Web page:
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March 24, 2008 | by  | in Film |
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Directed by Doug Liman
Jumper is a rather shit scifi action movie. It tells the story of David Rice, who finds out as a teenager he has the ability to teleport when he falls through thin ice and saves himself by miraculously appearing in his local library. Following this revelation, Rice runs away from home and moves to New York, supporting himself by robbing banks and spending his days traveling.

There are some holes in this film from the word go. While Rice spends his days jumping from Paris to Rome to Egypt and so on, the slick effects sequences seem stuck in neutral. Besides from the fact that nobody appears to notice Rice appearing and disappearing all the time, the special effects that were pushed so hard in the trailers for this movie are a little disappointing. They seem to function as a way to distract audiences from the holes in the narrative logic. When it comes down to it, there really isn’t much one can do with teleportation, which was done better in X-Men 2 anyway, as it essentially involves a person disappearing with little snap of sound and then reappearing.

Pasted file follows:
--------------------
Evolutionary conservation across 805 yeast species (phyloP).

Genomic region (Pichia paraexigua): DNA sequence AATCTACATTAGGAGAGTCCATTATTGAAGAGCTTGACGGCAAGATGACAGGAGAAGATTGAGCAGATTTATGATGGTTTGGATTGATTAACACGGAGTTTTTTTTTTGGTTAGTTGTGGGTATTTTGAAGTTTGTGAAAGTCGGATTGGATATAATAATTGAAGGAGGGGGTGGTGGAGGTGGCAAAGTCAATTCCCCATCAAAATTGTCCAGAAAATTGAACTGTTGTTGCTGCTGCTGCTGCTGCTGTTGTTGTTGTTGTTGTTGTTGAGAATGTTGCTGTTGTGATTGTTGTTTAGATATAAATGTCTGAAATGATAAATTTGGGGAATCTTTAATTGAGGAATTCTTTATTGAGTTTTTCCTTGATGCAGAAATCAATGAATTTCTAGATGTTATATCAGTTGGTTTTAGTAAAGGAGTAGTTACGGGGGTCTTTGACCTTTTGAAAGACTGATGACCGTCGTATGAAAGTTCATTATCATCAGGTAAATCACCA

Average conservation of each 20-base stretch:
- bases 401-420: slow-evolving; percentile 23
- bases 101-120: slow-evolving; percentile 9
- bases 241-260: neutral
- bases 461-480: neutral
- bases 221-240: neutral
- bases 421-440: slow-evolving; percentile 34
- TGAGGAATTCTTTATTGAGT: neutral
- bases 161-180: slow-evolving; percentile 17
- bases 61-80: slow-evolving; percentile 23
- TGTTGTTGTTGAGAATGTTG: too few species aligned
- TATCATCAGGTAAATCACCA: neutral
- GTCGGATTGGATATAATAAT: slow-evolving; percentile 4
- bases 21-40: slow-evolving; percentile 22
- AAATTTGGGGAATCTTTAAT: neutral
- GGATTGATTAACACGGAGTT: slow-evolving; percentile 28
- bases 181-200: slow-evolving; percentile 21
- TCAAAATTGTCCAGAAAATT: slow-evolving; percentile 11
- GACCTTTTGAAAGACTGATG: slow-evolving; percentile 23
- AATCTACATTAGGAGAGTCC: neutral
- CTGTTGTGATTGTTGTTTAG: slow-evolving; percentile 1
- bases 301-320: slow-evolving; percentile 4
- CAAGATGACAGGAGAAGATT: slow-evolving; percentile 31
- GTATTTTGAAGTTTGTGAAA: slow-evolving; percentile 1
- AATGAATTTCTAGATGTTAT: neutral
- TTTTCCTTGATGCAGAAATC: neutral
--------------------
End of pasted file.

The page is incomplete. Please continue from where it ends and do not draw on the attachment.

However, the movie’s real downfall comes when Rice’s swanky lifestyle is ruined by the appearance of the Paladins a group of agents (led by Samuel L. Jackson, who played true to form and wasn’t bad, even though his hair was) who hunt and kill jumpers. The plot seems to fall down on the fact that Paladins only seem to exist because this movie needed bad guys. I felt the film didn’t give a clear reason why these people seem so intent on killing jumpers other than that they have been doing it for years.

Several subplots appear along the way including Millie, David’s girlfriend, and his missing mother, who does nothing else other than give the film a bad ending. The movie’s saving grace however was the performance of English actor Jamie Bell, who plays another jumper named Griffin. Bell gives his scenes depth and humour where Christensen, who does as best he can, fails.

Jumper had great potential, which made it an even more disappointing watch.

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